Something peculiar - and profoundly significant in the broad sweep of African politics - is happening in Ethiopia.
As Ugandans would say, we should "speak on it" before its historical significance disappears over the horizon.
After nearly 60 years of millions of stories and thousands of books on how Africa had failed to germinate democracy, Ethiopia is producing some very strange copy.
Many commentaries on the situation seem to agree that Ethiopian Prime Minister Abiy Ahmed "has moved too fast, too broadly on political reforms" and unleashed the nation-breaking demons that had been suppressed over centuries.
Privately, some Ethiopians say the solution is to end the democracy experiment. Op-eds in the international media lead a discerning reader to the same conclusion - Abiy will serve Ethiopia better as a dictator, not as a tinkering liberal reformer.
We are accustomed to strongmen and their supporters arguing how a particular Big Man's despotic rule is the best for his country's "unique circumstances." It's rare to hear noise about demanding an end to reform. However, it's easy to see how we ended up here.
So what are Abiy's "crimes"?
Just over a year ago, Ethiopia was still in contention as Africa's leading jailer of journalists, and everything that had the scent of opposition on it.
Abiy came to power after his predecessor Hailemariam Desalegn, who dramatically resigned in February 2018, was in the process of releasing political prisoners to stem the tide of Oromo and Amhara protests that had put the long-ruling Ethiopian Peoples' Revolutionary Democratic Front (EPRDF) on the back foot.
Abiy went into overdrive, flinging the prison doors open and basically throwing away the keys. One of the released people, Brigadier-General Asamnew Tsige, recently staged a failed coup against the regional government in Amhara, in which state president Ambachew Mekonnen was killed.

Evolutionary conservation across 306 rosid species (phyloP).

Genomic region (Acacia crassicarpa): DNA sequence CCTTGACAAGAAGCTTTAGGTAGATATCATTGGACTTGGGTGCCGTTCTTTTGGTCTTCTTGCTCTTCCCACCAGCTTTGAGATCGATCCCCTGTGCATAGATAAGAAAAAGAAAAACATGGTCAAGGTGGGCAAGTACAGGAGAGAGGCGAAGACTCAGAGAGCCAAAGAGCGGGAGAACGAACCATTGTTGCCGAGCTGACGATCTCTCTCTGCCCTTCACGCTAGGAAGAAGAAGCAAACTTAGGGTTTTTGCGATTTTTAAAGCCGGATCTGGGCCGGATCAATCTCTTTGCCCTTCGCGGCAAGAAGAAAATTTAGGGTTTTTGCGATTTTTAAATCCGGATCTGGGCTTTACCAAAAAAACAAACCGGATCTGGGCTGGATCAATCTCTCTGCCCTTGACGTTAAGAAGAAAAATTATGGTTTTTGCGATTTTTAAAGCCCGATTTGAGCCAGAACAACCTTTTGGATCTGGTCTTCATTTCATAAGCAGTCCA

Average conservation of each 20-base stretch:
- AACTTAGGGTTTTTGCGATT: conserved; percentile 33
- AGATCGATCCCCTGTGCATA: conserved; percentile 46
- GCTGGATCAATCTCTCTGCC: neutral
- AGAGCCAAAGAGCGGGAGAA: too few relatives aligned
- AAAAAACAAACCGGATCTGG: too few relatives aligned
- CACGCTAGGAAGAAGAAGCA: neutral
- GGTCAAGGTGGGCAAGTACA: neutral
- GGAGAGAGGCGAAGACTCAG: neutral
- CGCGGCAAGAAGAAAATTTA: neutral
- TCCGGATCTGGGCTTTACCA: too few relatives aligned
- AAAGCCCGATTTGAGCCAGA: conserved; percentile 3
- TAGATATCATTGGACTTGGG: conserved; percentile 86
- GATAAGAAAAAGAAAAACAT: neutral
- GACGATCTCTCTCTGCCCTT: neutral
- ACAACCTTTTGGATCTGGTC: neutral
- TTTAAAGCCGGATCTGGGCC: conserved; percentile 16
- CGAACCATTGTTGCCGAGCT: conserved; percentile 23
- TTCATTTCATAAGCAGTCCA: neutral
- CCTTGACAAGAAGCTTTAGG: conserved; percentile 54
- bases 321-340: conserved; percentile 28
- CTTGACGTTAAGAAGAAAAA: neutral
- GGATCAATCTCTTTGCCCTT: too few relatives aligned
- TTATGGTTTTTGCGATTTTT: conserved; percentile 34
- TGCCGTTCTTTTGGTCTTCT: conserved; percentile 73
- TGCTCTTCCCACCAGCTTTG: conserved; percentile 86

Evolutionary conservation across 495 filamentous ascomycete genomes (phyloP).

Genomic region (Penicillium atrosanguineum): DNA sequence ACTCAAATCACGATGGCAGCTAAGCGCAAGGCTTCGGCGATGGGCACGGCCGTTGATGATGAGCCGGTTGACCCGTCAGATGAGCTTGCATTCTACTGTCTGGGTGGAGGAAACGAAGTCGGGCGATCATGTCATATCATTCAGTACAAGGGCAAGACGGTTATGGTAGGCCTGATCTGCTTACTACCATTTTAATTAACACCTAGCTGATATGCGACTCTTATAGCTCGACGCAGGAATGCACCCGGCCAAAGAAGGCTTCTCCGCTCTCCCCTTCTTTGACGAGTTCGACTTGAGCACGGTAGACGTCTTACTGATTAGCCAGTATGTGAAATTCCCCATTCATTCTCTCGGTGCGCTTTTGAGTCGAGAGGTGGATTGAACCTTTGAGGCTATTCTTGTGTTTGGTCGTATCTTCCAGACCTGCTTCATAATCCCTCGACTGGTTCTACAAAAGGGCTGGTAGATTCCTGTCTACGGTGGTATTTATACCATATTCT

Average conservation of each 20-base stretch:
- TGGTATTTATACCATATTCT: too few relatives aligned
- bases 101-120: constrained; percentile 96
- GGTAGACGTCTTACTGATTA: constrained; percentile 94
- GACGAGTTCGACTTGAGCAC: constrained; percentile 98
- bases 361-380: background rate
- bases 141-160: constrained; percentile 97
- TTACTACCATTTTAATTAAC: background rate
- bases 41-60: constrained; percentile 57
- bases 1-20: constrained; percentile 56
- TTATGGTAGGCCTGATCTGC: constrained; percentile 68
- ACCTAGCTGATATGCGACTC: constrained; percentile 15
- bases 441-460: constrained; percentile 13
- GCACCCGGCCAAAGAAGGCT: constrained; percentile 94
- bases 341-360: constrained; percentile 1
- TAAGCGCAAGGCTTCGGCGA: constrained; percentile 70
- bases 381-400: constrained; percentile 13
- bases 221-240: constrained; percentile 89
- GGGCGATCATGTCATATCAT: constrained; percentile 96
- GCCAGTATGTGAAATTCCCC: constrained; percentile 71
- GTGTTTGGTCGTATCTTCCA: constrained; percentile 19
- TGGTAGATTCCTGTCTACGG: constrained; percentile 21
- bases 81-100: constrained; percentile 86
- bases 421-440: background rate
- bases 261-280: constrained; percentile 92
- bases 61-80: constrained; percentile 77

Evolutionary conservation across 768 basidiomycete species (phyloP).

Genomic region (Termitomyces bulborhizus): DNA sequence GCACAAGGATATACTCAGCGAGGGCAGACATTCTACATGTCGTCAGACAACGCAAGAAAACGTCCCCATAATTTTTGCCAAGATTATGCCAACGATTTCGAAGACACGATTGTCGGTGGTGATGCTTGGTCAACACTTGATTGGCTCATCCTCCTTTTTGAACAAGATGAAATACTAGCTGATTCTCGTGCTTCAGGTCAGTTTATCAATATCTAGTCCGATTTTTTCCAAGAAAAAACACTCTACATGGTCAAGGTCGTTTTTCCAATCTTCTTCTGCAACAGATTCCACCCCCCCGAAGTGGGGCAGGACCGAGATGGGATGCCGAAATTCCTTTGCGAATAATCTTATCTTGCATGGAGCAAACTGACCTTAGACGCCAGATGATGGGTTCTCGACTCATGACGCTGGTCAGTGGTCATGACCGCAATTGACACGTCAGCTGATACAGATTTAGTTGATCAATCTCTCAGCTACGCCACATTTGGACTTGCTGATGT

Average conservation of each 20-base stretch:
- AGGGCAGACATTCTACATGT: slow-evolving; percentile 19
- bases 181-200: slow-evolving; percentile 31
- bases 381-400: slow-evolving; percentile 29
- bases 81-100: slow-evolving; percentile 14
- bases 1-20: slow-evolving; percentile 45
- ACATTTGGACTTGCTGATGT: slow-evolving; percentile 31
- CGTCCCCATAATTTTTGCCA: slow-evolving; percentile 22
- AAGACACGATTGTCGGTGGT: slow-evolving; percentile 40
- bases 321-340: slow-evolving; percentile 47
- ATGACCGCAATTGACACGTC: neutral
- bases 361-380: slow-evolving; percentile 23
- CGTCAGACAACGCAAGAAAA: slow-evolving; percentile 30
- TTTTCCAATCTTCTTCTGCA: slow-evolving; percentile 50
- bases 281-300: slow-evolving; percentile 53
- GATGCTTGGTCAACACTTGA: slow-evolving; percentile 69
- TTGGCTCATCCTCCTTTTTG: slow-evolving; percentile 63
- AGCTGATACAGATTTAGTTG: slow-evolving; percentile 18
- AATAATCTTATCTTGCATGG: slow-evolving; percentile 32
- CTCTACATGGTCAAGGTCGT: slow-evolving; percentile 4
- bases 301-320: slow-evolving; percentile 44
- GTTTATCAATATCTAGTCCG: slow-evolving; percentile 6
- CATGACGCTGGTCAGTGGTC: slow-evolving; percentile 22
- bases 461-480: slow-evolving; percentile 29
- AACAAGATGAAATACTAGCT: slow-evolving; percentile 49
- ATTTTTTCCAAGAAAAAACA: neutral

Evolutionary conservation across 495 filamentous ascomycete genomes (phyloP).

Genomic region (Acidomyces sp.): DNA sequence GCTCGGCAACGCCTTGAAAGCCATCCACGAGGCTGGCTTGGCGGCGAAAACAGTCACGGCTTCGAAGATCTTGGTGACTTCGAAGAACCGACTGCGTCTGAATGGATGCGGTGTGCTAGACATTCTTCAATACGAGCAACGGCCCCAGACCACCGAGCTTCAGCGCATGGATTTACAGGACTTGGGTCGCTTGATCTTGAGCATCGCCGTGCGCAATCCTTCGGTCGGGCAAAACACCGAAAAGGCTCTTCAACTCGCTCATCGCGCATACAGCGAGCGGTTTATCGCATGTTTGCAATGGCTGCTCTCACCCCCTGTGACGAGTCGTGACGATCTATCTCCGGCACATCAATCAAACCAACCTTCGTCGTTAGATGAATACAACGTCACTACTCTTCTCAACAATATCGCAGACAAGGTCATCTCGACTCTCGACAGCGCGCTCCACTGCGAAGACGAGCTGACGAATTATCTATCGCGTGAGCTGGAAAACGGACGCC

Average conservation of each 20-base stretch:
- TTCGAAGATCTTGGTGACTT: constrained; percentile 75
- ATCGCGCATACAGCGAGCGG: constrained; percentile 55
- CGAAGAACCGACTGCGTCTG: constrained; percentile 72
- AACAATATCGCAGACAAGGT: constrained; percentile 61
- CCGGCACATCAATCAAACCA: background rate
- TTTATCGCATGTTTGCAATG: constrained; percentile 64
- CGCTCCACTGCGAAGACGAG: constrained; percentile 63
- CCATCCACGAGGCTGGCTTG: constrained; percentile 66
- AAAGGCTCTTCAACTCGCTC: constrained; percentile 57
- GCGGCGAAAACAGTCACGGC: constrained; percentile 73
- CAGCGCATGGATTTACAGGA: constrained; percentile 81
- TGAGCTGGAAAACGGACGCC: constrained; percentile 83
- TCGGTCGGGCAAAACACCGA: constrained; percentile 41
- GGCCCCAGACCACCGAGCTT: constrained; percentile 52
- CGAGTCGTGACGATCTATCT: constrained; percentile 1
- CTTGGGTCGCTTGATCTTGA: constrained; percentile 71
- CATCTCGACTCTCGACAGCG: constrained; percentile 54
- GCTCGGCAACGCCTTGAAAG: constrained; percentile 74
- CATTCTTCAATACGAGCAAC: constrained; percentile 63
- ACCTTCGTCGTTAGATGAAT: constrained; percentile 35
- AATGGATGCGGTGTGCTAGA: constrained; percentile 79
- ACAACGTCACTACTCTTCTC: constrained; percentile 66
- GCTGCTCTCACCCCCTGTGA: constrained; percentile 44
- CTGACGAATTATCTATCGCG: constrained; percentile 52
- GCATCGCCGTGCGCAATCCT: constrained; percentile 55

Separately, at the same time, army chief Gen Seare Mekonnen was shot dead at his residence in Addis Ababa by his bodyguard.
Abiy offered to talk to and granted amnesty to the myriad armed Ethiopian groups that had been fighting the EPRDF. Dozens of them crawled out of the woodwork. Some of them are roaming parts of Ethiopia, spreading violence and mayhem.
After removing the EPRDF boot off the necks of the country, long-oppressed communities are serving up a burst of nationalist xenophobia, hounding others from their lands, which they were previously too powerless to do. Over three million Ethiopians have been displaced by ethnic conflict.
Economic reforms in one of Africa's most closed, though fastest growing, economies threaten those who have profited from the closed system, and the power of the country's ancient bureaucracy.
Ethiopia, in its many iterations, has been an empire and a dictatorship.
From the Soviet Union to Yugoslavia, we have learnt that unions imposed by force and held together by terror almost never survive once the tormented people get an opportunity to crawl from under it through a democratic opening or the frailty of the dictatorship.
For over 1,000 years, Ethiopia was an empire in slow-motion collapse. The Abiy reforms - and even Meles Zenawi's "tribal federalism" that, some argue, only widened the fault lines - in reality are an attempt to save a diminishing empire. Even a reckless betting man wouldn't put money on how these reforms will end.
But they do seem the only path that could lead to success. By contrast, the previous authoritarian path was well on the way to ending the only way it could - in failure.
Charles Onyango-Obbo is publisher of data visualiser Africapaedia and Rogue Chiefs.